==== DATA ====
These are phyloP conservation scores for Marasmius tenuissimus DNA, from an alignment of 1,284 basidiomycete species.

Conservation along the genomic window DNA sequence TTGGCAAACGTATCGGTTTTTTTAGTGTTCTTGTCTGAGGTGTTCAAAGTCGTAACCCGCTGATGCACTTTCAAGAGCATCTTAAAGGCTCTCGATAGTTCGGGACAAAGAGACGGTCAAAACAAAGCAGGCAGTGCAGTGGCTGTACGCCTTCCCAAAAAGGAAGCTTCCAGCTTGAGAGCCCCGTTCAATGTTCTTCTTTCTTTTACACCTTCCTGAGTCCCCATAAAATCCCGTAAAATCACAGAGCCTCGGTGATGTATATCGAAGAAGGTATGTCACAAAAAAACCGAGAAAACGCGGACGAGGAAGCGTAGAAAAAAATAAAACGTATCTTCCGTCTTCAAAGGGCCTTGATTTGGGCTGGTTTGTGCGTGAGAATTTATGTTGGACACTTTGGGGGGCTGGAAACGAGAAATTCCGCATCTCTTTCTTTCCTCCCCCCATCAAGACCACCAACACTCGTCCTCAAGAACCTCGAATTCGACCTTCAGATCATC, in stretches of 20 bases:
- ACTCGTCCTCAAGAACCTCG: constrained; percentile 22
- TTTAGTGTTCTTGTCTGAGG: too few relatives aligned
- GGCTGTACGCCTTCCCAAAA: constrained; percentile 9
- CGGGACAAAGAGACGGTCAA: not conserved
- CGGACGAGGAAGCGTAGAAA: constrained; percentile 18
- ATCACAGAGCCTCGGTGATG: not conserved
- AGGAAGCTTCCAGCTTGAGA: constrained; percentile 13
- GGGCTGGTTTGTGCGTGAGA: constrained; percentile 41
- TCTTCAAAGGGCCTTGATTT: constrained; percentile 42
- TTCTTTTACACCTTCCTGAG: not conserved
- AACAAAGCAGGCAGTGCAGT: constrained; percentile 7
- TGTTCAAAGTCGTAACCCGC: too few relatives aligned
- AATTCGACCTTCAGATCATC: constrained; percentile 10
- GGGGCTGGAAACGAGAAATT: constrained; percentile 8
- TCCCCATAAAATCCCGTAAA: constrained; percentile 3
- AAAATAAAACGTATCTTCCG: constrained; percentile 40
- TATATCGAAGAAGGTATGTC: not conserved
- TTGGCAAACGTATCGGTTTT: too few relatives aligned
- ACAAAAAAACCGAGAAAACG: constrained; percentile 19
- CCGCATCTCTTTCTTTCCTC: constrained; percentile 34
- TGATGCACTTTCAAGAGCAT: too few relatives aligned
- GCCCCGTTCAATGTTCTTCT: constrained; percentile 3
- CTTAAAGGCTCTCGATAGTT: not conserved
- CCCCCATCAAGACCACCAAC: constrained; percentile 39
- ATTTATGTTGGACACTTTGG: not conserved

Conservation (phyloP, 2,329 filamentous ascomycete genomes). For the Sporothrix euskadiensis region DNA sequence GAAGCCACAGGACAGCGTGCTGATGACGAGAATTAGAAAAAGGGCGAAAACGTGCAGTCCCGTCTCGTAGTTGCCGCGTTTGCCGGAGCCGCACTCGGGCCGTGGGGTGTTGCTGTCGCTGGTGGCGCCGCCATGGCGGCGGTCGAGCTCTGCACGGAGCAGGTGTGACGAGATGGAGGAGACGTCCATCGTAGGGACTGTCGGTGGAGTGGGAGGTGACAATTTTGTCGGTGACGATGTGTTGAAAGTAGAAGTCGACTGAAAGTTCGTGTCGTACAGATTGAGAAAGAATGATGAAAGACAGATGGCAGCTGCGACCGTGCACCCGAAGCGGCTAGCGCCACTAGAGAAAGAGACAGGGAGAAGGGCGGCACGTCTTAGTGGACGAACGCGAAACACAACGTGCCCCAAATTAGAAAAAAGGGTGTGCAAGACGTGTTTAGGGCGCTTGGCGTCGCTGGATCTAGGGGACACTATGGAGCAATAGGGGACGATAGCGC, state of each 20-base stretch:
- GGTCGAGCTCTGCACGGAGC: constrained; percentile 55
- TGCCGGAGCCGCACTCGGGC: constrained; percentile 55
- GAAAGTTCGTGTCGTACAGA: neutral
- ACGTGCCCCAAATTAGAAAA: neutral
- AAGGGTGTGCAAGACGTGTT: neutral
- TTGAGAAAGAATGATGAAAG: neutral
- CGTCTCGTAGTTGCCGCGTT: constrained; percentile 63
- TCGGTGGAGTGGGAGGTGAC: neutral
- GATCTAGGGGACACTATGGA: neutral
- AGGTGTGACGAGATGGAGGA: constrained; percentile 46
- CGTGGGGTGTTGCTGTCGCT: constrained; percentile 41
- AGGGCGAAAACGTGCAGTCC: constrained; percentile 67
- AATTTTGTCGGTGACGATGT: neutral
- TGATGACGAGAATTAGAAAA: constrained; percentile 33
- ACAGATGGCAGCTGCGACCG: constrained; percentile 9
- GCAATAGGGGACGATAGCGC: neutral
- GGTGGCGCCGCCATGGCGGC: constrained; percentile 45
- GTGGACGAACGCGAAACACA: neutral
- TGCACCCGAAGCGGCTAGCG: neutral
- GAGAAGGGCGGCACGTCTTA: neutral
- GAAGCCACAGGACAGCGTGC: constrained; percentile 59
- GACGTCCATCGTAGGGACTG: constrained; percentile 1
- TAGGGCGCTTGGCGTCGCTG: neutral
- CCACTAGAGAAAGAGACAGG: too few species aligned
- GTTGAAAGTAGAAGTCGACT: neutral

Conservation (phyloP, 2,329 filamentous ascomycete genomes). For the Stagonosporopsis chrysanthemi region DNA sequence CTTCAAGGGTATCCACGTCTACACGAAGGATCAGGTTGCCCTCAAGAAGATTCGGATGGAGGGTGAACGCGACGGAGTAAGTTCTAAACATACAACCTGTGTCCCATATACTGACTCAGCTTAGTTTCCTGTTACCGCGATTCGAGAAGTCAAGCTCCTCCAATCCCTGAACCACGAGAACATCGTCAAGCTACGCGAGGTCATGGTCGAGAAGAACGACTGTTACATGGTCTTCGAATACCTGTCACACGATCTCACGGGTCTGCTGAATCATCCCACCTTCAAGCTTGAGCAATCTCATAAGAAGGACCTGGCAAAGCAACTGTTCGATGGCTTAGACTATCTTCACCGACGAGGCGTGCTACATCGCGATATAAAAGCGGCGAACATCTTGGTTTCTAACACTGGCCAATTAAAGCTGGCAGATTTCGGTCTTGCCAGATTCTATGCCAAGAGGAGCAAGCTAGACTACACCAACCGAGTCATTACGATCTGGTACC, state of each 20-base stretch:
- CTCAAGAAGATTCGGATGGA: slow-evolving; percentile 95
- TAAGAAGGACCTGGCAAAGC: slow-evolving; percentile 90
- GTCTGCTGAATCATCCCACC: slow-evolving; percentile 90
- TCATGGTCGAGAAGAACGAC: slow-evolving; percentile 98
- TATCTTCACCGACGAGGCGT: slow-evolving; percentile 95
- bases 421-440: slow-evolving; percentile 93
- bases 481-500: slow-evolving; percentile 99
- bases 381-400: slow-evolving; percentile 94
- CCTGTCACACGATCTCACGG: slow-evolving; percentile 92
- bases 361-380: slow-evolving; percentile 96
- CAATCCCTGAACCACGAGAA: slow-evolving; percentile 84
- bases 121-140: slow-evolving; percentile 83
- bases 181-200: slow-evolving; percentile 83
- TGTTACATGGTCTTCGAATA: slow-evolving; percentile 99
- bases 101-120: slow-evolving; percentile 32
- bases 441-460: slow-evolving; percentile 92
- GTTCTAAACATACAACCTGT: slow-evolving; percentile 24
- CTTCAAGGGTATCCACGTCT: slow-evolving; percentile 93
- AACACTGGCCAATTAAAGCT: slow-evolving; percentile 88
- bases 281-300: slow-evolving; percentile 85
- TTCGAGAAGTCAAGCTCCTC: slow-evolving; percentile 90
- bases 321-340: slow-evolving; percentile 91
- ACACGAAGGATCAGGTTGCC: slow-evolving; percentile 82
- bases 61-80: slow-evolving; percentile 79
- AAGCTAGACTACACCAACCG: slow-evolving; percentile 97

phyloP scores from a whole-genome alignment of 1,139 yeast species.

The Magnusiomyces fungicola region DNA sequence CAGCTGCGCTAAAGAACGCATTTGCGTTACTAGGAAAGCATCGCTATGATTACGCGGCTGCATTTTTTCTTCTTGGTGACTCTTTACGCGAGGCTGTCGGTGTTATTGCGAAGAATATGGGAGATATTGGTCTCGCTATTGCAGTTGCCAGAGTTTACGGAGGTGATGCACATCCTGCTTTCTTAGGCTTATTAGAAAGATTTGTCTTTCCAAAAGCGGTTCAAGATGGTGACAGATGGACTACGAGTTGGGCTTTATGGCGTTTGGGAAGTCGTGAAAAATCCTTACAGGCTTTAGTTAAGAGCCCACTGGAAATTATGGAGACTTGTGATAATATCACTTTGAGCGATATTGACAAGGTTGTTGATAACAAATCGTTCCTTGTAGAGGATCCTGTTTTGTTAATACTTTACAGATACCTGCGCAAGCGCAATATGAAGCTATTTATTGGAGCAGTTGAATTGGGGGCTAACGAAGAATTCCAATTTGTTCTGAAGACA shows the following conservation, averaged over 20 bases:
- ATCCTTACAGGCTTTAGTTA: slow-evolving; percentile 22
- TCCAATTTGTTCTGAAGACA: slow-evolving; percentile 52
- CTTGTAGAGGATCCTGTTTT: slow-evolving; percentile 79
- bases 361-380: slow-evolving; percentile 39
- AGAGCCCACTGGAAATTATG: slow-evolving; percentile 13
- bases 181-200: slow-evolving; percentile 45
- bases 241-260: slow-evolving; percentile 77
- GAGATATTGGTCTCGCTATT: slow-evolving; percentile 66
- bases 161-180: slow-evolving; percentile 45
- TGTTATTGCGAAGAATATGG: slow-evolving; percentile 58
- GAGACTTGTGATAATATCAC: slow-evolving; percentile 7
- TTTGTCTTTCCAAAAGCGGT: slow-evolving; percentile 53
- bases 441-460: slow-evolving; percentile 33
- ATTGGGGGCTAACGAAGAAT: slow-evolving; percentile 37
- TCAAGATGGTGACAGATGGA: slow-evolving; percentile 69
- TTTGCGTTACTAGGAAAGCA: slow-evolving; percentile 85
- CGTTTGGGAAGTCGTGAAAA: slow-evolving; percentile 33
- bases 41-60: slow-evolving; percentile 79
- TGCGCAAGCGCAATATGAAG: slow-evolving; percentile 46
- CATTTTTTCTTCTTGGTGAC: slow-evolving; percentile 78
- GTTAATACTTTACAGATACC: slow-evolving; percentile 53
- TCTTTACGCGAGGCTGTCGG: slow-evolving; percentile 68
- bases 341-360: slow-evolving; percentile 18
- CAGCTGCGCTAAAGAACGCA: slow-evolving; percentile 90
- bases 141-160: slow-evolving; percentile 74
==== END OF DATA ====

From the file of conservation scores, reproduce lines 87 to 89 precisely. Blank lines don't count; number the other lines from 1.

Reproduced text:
- bases 181-200: slow-evolving; percentile 45
- bases 241-260: slow-evolving; percentile 77
- GAGATATTGGTCTCGCTATT: slow-evolving; percentile 66